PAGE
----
Barbie’s Dreamhouse is no place for the bashful. “There are no walls and no doors,” says Greta Gerwig via email. “Dreamhouses assume that you never have anything you wish was private—there is no place to hide.” That layered domestic metaphor has proved rich fodder for the filmmaker, whose live-action homage to the iconic Mattel doll hits theaters July 21.
To translate this panopticon play world to the screen, Gerwig enlisted production designer Sarah Greenwood and set decorator Katie Spencer, the London-based team behind such period realms as Pride & Prejudice and Anna Karenina. The two took inspiration from Palm Springs midcentury modernism, including Richard Neutra’s 1946 Kaufmann House and other icons photographed by Slim Aarons. “Everything about that era was spot-on,” says Greenwood, who strove “to make Barbie real through this unreal world.”
Neither she nor Spencer had ever owned a Barbie before, so they ordered a Dreamhouse off Amazon to study. “The scale was quite strange,” recalls Spencer, explaining how they adjusted its rooms’ quirky proportions to 23 percent smaller than human size for the set. Says Gerwig: “The ceiling is actually quite close to one’s head, and it only takes a few paces to cross the room. It has the odd effect of making the actors seem big in the space but small overall.”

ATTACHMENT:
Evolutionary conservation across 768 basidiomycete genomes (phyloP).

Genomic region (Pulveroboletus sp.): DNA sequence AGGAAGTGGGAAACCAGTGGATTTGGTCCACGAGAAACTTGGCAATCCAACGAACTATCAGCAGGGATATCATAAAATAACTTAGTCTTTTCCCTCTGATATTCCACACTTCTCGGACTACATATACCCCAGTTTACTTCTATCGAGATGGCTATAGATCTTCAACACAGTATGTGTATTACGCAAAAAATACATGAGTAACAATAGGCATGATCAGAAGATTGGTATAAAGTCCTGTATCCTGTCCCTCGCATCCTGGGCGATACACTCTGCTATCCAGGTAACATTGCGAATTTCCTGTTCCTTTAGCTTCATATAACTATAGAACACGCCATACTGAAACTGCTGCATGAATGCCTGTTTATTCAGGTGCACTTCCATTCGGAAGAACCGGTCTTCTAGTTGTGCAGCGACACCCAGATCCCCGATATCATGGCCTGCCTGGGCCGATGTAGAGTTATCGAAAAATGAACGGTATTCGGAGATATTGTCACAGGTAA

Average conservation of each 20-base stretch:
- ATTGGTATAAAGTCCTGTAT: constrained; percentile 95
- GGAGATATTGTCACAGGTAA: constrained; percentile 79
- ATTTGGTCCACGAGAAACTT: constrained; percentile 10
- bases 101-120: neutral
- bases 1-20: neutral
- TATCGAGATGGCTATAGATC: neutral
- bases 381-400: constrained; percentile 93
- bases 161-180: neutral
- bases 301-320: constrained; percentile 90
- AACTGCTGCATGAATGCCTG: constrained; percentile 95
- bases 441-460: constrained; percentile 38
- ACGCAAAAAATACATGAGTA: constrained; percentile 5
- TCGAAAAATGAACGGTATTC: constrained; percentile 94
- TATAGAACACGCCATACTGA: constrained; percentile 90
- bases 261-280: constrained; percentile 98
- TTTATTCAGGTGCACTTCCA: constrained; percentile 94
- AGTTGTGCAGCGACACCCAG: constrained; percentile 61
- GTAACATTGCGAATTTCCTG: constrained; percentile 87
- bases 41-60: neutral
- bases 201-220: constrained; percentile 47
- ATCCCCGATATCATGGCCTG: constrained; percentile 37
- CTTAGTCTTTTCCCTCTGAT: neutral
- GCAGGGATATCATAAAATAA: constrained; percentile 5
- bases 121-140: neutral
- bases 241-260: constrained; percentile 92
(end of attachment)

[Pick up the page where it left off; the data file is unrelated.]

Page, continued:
Erected at the Warner Bros. Studios lot outside London, Barbie’s cinematic home reinterprets Neutra’s work as a three-story fuchsia fantasy, with a slide that coils into a kidney-shaped pool. “I wanted to capture what was so ridiculously fun about the Dreamhouses,” says Gerwig, alluding to past incarnations like the bohemian 1970s model (outfitted with trompe l’oeil Tiffany lamps) and
the 2000 Queen Anne Victorian manse, complete with Philippe Starck lounge chairs. “Why walk down stairs when you can slide into your pool? Why trudge up stairs when you take an elevator that matches your dress?” Her own references ranged from Pee-wee’s Big Adventure to Wayne Thiebaud’s paintings of pies to Gene Kelly’s tiny painter’s garret in An American in Paris.
For Barbie’s bedroom, the team paired a clamshell headboard upholstered in velvet with a sequined coverlet. Her closet, meanwhile, reveals coordinated outfits in toy-box vitrines. “It’s very definitely a house for a single woman,” says Greenwood, noting that when the first Dreamhouse (a cardboard foldout) was sold in 1962 it was rare for a woman to own her own home. Adds Spencer: “She is the ultimate feminist icon.”
In Barbie, as in previous films like Little Women and Lady Bird, Gerwig set out to realize a whole world. “We were literally creating the alternate universe of Barbie Land,” says the director, who aimed for “authentic artificiality” at every opportunity. As a case in point, she cites the use of a hand-painted backdrop rather than CGI to capture the sky and the San Jacinto Mountains. “Everything needed to be tactile, because toys are, above all, things you touch.”
Everything also needed to be pink. “Maintaining the ‘kid-ness’ was paramount,” Gerwig says. “I wanted the pinks to be very bright, and everything to be almost too much.” In other words, she continues, she didn’t want to “forget what made me love Barbie when I was a little girl.” Construction, Greenwood notes, caused an international run on the fluorescent shade of Rosco paint. “The world,” she laughs, “ran out of pink.”